Tom Wright—Can We Believe in the Resurrection?

Posted by Kendall Harmon

The reality which is the resurrection cannot simply be "known" from within the old world of decay and denial, of tyrants and torture, of disobedience and death. But that's the point. The resurrection is not, as it were, a highly peculiar event within the present world, though it is that as well; it is the defining, central event of the new creation, the world which is being born with Jesus.

If we are even to glimpse this new world, let alone enter it, we will need a different kind of knowing, a knowing which involves us in new ways, an epistemology which draws out from us not just the cool appraisal of detached quasi-historical or scientific research, but the whole-person engagement for which the best shorthand is "love."

That is why, although the historical arguments for Jesus's bodily resurrection are truly strong, we must never suppose that they will do more than bring people to the very questions faced by Peter, or Thomas, or Paul: the questions of faith, hope and love.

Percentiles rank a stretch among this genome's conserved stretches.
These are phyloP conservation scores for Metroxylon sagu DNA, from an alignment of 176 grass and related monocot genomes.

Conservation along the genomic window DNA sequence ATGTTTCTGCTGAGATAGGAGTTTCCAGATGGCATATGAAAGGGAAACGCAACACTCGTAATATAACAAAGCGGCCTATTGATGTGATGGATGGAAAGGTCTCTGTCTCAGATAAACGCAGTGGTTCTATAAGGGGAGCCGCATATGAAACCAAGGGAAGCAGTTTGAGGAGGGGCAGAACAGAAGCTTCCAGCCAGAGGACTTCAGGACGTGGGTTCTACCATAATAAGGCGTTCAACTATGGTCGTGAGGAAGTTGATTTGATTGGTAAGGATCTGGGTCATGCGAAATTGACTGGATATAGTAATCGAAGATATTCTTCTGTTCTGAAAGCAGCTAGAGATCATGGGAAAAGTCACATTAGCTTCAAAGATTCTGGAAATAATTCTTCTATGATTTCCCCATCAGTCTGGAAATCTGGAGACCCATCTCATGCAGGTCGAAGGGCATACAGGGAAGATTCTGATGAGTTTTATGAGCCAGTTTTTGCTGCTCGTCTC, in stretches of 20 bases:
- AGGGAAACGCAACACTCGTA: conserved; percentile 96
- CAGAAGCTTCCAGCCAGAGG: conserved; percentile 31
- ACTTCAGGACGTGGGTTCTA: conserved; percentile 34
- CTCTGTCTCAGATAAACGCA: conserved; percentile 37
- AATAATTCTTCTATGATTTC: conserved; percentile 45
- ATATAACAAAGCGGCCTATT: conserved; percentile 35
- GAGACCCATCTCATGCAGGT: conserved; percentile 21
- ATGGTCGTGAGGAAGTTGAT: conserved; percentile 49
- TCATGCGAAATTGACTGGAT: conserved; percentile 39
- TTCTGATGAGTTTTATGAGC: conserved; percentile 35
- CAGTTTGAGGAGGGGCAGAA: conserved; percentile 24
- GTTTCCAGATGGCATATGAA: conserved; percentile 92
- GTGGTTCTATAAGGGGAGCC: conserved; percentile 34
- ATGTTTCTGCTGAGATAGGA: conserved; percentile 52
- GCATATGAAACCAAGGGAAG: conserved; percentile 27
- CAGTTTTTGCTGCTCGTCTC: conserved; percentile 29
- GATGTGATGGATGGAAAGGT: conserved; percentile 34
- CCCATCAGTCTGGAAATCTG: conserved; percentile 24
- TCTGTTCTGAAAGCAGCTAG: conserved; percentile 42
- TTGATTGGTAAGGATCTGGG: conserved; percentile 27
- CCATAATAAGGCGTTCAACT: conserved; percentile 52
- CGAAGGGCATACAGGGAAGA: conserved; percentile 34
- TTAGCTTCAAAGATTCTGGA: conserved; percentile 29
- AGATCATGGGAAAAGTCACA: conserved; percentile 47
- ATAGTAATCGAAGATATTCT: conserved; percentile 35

Read it all.

Filed under: * Anglican - EpiscopalAnglican ProvincesChurch of England (CoE)CoE Bishops* Christian Life / Church LifeChurch Year / Liturgical SeasonsEaster* TheologyChristologyEschatologyTheology: Scripture

Posted April 26, 2011 at 5:15 pm [Printer Friendly] [Print w/ comments]

1. Alta Californian wrote:

Interesting to read the comments.  Perhaps Aussies are just more reasonable about such things, but even the opponents wrote in a much more civilized manner than what would be generated on a secular American news blog.

April 26, 9:22 pm | [comment link]
2. Larry Morse wrote:

And it worth noting that “Andy’s” arguments against the resurrection and all things religious ad tired, shop worn arguments, which ask us to know with certainty what cannot be known with certainty - but about which he is certain we can know nothing. Larry

April 28, 9:56 am | [comment link]
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